Microphones & Amplification On the first performance, 4 DPA 4060 omnidirectional microphones were used, attached under the bridge of each instrument, using the bespoke mic mount (MHS 6001): These or similar seem to be a good choice for this piece. A stereo PA should be employed, with each instrument panned according to position. Mixer Notation The mixer indications are indicated in fours staves above the instrument staves in the score. As <strong>Evangelist</strong> only explores volume (as far as the amplification is concerned), the only directions given are volume indications. Volume levels are indicated by a number between O and 4, 4 being the loudest and O being the minimum (or off completely). These are of course relative levels. During setup, the sound engineer should take time to work out these 5 discrete volume levels on each instrument, effected by fader movement on the desk. How distinct they are from each other is essentially down to the engineer and the quartet to work out what's best for the performance in the particular space the piece is being performed. Static levels are indicated by a number in a square box. For example, the opening of the piece has settings 1, 1, 4, 1 for violin I, violin Il, viola and cello respectively: which on the mixer might look a little like this: Vn. I Vn. Va. Vc.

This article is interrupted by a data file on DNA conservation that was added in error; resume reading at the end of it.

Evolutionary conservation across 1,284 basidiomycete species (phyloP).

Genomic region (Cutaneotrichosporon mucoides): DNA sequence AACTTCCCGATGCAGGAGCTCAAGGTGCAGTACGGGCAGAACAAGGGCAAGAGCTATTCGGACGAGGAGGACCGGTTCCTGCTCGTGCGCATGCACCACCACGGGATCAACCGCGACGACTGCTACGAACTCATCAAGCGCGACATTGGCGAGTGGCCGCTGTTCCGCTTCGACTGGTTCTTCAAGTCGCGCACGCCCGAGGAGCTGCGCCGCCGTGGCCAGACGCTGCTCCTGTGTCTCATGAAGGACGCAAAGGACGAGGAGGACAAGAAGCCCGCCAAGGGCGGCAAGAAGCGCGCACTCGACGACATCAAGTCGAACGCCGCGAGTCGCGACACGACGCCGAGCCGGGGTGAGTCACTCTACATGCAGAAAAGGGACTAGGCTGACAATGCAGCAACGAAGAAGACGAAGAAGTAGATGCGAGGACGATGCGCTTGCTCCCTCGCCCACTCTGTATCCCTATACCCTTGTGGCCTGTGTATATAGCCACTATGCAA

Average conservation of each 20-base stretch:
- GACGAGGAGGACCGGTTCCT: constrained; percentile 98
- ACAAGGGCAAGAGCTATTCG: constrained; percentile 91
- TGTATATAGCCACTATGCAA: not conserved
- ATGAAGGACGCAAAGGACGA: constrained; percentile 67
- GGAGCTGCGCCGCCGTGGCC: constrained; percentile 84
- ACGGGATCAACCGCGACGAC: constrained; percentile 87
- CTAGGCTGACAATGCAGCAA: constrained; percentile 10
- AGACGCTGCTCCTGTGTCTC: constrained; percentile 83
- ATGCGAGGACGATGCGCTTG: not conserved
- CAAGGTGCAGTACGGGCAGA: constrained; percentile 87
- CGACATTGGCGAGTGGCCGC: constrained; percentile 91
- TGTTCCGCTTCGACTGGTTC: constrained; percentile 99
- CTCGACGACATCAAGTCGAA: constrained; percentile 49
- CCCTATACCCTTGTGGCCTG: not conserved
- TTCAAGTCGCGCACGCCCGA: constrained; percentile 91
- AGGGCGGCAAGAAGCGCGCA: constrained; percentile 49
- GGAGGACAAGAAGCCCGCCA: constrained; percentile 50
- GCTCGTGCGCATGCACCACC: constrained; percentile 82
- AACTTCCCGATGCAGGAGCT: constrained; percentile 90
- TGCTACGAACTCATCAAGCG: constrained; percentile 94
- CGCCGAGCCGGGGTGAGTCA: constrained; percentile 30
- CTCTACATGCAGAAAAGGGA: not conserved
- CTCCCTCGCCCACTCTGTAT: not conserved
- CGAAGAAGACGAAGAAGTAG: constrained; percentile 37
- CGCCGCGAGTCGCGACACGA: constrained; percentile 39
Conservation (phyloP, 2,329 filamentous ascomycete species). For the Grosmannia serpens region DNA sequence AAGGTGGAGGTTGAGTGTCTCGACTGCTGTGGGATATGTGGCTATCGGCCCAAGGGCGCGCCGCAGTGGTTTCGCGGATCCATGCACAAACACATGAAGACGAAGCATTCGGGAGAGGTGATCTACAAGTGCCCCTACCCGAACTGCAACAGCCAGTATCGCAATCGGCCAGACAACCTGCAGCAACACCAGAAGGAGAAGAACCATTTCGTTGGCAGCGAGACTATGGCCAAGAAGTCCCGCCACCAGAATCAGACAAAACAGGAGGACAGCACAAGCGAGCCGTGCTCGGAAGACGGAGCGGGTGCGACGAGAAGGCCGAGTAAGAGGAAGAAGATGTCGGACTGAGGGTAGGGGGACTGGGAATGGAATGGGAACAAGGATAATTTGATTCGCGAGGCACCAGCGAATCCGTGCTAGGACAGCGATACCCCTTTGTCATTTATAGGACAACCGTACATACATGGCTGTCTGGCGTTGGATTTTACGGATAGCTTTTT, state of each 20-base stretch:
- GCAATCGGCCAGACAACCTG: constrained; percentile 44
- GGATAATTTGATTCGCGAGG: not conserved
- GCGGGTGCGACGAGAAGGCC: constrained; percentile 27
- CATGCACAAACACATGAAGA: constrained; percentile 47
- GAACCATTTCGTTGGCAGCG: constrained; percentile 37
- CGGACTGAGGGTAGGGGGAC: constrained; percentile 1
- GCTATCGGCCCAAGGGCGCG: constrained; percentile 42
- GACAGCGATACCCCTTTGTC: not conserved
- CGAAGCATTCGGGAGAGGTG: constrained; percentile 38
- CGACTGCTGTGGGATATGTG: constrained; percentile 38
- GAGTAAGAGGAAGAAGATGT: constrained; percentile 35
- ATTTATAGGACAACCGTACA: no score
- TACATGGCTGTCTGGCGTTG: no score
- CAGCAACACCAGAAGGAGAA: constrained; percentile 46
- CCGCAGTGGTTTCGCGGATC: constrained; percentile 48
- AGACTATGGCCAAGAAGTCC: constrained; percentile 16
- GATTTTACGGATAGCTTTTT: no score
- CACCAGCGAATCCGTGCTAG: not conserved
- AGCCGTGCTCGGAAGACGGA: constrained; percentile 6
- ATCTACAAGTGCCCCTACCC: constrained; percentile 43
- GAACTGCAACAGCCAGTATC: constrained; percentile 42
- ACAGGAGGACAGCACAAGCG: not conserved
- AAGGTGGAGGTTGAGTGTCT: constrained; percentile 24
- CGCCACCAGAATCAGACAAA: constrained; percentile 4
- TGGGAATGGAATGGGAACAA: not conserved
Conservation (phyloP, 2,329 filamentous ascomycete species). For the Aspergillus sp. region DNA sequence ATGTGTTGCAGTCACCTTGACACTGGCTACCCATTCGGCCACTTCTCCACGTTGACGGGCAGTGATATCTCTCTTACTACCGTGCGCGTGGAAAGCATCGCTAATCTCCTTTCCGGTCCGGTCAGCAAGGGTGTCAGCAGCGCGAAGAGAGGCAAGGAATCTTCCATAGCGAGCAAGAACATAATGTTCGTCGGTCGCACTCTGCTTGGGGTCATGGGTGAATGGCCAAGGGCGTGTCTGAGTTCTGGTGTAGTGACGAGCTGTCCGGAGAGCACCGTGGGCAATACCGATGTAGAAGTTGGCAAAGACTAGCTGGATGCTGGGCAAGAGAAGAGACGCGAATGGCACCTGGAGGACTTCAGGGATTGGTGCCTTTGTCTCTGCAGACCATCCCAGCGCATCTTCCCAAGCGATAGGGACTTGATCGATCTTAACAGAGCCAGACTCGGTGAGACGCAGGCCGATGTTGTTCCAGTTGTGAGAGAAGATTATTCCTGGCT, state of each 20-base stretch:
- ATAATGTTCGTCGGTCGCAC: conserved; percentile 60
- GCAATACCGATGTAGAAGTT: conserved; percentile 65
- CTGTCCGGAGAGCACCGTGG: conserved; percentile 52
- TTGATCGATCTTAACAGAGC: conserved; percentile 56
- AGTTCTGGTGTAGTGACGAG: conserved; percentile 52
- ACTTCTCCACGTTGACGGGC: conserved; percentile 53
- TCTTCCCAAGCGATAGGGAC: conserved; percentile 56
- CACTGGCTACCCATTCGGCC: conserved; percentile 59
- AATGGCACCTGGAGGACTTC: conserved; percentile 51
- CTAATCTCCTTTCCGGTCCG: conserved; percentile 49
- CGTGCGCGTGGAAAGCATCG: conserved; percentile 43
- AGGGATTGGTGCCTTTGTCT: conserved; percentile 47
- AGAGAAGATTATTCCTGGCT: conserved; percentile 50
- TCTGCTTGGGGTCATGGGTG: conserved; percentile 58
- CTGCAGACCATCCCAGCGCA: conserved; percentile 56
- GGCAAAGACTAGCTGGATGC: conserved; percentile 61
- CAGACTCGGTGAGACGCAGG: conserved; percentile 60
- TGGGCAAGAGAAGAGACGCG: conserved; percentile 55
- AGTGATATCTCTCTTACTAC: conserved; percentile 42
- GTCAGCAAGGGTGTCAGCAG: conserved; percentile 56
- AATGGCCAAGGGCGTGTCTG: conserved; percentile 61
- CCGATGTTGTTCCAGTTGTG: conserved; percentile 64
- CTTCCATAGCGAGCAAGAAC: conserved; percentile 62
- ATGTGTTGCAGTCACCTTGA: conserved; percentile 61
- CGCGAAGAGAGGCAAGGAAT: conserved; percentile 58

Obviously the chances of level 1 being at the same position on each channel is unlikely, but this gives a basic illustration. Gradual changes are indicated by numbers in a triangle, and a connecting line showing the direction of the fader movement. They show the starting level and the final level. Where clarification is required, standard notation is also used to indicate the duration or starting time of the move: The engineer should make any other adjustments for balance during the piece as seems appropriate.